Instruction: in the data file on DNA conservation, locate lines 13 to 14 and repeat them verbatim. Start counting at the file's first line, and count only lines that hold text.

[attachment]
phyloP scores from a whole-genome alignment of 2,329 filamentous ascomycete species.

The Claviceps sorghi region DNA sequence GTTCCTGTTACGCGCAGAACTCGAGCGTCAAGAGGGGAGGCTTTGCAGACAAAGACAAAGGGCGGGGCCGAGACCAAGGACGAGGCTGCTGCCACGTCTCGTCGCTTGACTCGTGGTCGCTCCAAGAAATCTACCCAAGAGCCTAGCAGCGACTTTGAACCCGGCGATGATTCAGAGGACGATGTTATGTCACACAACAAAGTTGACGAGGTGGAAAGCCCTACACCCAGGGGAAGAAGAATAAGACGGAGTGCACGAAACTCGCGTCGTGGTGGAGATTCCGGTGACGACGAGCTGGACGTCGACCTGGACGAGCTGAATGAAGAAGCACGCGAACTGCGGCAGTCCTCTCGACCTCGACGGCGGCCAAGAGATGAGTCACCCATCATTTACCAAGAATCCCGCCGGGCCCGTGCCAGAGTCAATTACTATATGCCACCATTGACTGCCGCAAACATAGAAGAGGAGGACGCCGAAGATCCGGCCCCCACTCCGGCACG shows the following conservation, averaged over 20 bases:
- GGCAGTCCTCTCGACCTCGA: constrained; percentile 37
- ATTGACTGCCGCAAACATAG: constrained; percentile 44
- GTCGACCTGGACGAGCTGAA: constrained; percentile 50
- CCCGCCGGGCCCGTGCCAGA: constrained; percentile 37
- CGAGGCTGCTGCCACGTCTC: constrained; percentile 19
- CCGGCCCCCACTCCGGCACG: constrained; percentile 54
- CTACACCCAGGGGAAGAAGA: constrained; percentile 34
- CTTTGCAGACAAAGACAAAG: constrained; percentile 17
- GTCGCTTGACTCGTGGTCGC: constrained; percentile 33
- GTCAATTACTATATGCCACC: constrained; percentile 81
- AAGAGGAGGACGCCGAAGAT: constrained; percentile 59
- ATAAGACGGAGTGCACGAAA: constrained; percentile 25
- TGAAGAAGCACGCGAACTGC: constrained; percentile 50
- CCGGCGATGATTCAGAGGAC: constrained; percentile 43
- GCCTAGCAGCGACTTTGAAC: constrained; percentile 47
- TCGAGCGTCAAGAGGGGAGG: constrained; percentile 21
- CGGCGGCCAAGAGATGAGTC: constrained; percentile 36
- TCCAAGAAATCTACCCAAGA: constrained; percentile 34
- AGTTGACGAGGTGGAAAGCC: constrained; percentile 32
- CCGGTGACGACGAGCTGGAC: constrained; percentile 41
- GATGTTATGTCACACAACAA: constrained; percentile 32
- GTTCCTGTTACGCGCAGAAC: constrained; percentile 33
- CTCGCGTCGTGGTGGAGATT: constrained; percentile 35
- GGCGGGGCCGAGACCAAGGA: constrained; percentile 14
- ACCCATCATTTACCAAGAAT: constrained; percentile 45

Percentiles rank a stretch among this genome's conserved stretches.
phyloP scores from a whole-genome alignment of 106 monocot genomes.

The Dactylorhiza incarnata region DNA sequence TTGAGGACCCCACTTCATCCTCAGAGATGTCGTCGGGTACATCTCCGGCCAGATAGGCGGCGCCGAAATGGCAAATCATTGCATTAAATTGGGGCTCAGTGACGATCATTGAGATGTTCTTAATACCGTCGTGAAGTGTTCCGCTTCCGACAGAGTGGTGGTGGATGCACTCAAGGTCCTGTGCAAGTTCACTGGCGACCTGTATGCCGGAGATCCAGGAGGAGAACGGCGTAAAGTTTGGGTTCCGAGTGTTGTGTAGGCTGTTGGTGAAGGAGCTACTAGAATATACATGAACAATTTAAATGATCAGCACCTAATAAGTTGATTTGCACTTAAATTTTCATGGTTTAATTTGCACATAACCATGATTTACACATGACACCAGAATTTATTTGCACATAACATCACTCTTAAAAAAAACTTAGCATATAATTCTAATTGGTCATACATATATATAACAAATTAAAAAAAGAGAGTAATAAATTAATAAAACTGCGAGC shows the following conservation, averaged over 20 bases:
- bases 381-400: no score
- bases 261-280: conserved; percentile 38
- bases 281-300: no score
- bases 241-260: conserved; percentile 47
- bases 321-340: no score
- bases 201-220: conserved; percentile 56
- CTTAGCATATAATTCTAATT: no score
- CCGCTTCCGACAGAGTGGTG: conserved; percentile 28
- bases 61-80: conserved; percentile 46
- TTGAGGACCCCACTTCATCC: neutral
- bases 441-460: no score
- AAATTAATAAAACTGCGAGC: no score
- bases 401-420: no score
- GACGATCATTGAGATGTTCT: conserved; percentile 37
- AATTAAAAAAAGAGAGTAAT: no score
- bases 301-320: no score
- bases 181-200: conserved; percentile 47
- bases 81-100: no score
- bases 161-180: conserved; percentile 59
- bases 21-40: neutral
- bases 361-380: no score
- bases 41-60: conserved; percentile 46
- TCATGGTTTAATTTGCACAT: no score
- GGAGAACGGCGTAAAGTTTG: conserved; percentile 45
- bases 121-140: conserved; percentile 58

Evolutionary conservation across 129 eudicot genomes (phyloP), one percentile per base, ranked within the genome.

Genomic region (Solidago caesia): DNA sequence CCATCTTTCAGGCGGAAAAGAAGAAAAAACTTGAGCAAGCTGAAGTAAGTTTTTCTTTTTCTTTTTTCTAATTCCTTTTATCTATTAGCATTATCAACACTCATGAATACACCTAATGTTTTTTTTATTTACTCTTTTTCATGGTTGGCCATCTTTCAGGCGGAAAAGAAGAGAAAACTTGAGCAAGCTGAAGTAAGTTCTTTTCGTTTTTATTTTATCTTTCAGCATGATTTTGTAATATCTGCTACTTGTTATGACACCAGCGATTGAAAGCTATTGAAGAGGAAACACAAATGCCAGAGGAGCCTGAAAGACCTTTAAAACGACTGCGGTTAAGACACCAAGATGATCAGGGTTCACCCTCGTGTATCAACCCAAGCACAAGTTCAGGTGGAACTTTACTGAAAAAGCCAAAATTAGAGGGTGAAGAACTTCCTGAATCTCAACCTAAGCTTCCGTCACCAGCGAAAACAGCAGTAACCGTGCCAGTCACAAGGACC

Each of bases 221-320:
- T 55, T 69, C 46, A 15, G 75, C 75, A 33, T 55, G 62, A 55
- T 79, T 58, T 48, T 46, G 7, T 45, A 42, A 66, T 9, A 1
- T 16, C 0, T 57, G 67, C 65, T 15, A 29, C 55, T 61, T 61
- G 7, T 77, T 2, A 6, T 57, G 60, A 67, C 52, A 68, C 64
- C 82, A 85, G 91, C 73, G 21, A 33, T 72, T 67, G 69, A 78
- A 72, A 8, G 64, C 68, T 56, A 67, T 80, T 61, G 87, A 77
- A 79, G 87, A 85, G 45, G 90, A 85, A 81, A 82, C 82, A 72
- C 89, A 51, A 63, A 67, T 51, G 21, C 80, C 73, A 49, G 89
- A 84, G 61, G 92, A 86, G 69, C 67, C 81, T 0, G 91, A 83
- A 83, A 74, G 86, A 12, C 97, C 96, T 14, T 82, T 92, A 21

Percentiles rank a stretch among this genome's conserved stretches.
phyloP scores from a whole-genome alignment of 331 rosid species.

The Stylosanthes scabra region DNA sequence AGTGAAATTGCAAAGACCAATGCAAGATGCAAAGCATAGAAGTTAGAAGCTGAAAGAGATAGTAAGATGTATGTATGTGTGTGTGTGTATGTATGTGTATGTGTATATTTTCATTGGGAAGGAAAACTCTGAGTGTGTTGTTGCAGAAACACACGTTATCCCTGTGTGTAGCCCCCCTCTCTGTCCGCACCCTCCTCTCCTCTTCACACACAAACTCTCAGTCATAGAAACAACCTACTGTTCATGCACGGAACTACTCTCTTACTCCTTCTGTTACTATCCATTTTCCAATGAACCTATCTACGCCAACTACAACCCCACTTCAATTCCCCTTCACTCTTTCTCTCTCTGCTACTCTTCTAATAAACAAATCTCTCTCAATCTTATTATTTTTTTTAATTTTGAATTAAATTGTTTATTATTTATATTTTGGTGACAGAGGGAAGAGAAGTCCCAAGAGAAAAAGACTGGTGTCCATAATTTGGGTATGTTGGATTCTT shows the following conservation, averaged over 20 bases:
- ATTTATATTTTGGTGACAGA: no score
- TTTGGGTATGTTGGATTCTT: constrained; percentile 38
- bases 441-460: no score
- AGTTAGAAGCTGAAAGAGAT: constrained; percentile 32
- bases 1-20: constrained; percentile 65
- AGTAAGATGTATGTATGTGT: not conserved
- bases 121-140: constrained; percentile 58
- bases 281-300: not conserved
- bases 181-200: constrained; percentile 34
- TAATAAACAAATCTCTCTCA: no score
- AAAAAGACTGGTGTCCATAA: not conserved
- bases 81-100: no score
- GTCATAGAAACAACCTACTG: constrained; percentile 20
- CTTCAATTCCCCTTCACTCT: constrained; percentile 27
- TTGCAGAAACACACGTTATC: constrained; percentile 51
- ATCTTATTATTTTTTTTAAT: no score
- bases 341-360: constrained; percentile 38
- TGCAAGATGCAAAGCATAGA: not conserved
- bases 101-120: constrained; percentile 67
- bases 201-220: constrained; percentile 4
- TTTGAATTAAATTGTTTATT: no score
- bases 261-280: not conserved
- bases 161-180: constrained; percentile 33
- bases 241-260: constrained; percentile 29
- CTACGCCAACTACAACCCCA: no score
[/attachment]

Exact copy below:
- AAGAGGAGGACGCCGAAGAT: constrained; percentile 59
- ATAAGACGGAGTGCACGAAA: constrained; percentile 25